In Delaware, my children talked me into buying them candy and road maps at a gas station convenience store. I think they could sense that my resistance was weak after our night in the hotel and the adventure of getting them a hotel breakfast in the morning. I’d managed to re-pack the car only by letting them pillage the hotel landscaping and throw rocks into the “pond” (the large puddle that had formed in the parking lot during the previous night’s thunderstorms).

Fifteen minutes from my dad’s house, my son declared that he had to go potty. I scanned the exits to see if there was an easy place to take him to the restroom.

“Goddard Space Flight Center, Employees Only,” read one exit sign.

“NSA, Employees Only” read another.

Apparently this exit was also home to the National Cryptologic Museum, which may have had a restroom we could have used, but the “employees only” and my reluctance to risk a wrong turn into the NSA kept me driving. Luckily, my son was able to wait until we reached Grandpa’s house, even with the couple of wrong turns I took down rather sketchy-looking streets.

After my sister arrived, we all headed off to Friendship Park (also called “Turtle Park”) near American University to let the children run free after the hours on the road. On the map, the park didn’t seem all that far from my dad’s house, but in practice, even a short drive across DC is rather complicated.

I drove in the city twice in the four years that I lived in Northern Virginia. One trip involved me driving on the sidewalk across from the White House and the other ended with me bursting into tears in front of a nice soldier at the gates of Arlington National Cemetery. Arlington National Cemetery is a fine destination, but I’d been trying to find the Library of Congress.

This time when we determined that public transit wouldn’t be a great option, I not-very-subtly roped my father into driving. “We’ll only have to take one car!” I said over my shoulder as I raced to move the kids’ car seats from my car to his before he had a chance to protest.

Even for my dad, who’s lived in the area for the past 20-odd years, traversing the city by auto proved to be an exercise in frustration and served as a reminder that he is, in fact, the man who taught me to swear. Confusing intersections, road construction at every corner, misleading GPS directions, and the legendary (and gratuitous) aggressiveness of drivers inside the Beltway all conspired against us, but we eventually made it to the playground.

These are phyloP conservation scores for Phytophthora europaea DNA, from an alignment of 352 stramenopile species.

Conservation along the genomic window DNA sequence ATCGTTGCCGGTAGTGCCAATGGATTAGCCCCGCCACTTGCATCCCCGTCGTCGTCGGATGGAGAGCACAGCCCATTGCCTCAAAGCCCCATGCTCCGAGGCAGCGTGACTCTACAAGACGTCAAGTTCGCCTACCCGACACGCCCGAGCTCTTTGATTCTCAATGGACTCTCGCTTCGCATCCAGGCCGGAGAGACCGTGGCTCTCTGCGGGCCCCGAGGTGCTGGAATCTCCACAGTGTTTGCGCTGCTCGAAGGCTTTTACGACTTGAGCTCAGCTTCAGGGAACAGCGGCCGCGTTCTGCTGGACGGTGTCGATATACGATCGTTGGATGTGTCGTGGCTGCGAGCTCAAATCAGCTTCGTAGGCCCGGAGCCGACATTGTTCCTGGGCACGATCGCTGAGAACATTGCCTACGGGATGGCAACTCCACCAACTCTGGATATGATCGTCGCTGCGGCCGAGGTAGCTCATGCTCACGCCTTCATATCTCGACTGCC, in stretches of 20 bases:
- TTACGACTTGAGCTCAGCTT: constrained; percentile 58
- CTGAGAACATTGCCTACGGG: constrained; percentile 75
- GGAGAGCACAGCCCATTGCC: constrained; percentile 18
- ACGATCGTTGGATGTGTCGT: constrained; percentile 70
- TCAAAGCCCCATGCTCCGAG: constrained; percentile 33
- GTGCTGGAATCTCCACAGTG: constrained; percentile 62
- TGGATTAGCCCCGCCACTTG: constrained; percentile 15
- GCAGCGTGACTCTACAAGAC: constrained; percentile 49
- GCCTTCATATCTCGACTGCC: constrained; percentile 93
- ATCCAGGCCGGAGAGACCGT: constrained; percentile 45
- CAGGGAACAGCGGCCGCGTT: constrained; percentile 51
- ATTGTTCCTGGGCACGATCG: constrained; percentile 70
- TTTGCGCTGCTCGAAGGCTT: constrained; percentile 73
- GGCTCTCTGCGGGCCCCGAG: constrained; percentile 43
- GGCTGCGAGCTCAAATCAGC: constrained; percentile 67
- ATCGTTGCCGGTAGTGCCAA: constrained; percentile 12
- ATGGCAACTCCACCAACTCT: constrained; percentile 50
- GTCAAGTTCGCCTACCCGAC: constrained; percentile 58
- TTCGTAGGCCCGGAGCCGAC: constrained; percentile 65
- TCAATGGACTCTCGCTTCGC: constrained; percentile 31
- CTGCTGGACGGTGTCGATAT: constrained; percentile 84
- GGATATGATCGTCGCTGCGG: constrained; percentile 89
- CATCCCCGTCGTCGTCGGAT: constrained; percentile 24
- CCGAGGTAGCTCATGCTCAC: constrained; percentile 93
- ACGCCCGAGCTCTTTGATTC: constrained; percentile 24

One website billed Friendship Park as “one of the best playgrounds in DC.” If it is, that says much more about the other playgrounds than it does about this one. It was nice, but nothing spectacular. It had clean restrooms and ample shade, something that the playgrounds back home lack. It had a fenced play area and plenty of benches for the nannies to hang out while their charges climbed the play structures and fought over the communal toys in the shadow of the large turtle statue.

My son pretended the turtle statue was a stegosaurus and that he was Mr. Conductor on the Dinosaur Train.

“Pet him gently, Mommy,” he instructed.

My daughter spent most of her time conquering her fear of the three firemen’s polls there. By the end she was jumping and sliding like a pro on even the tallest one. Over and over and over (and over) again. Both of my children are fairly persistent, but she’s the clear winner in this category.

A trip to a nearby (and very crowded with surly and distracted people) Whole Foods rounded out our day, and we headed back to Grandpa’s house to make plans for Tuesday.

MA to DC Road Trip, 2012: Day 1

This road trip, I was prepared. I bought some nifty little travel bag thingies (on sale), rolled our clothes into little tubes, and packed the suitcase in what was actually a somewhat organized fashion. I fit all of the clothes and toiletries for myself and the two kids into one suitcase, and still had room for my daughter’s flute and her music and about 20 more disposable pull-ups than we needed.

On Sunday, after 4.5 hours on the road, the kids and I dropped my husband off in New Jersey.

We settled Daddy into his dorm room (which involved climbing into the empty wardrobes and then jumping out and scaring each other, getting free cookies from the registration staff, chasing the birds and squirrels on the otherwise quiet campus, and taking a couple of potty breaks) and then we traveled down the road a bit to a hotel outside of Philadelphia.

This stop was a little gratuitous, but I’d never taken a road trip of any significant duration on my own with the kids. An overnight stop would break up the remaining 4.5 hours of the drive and give the kids a chance to swim in the hotel pool and sleep in hotel beds. You’d think our six weeks living in a hotel last summer would have dampened their enthusiasm for hotel stays, but if anything it seems to have done the opposite. They seem to have the sense that a hotel is just a variation on the idea of “home.”

One of my daughter’s photos from the road trip. She took this book and her World History encyclopedia and was set for hours. I have no idea how she can read in the car without vomiting, but I’m not complaining.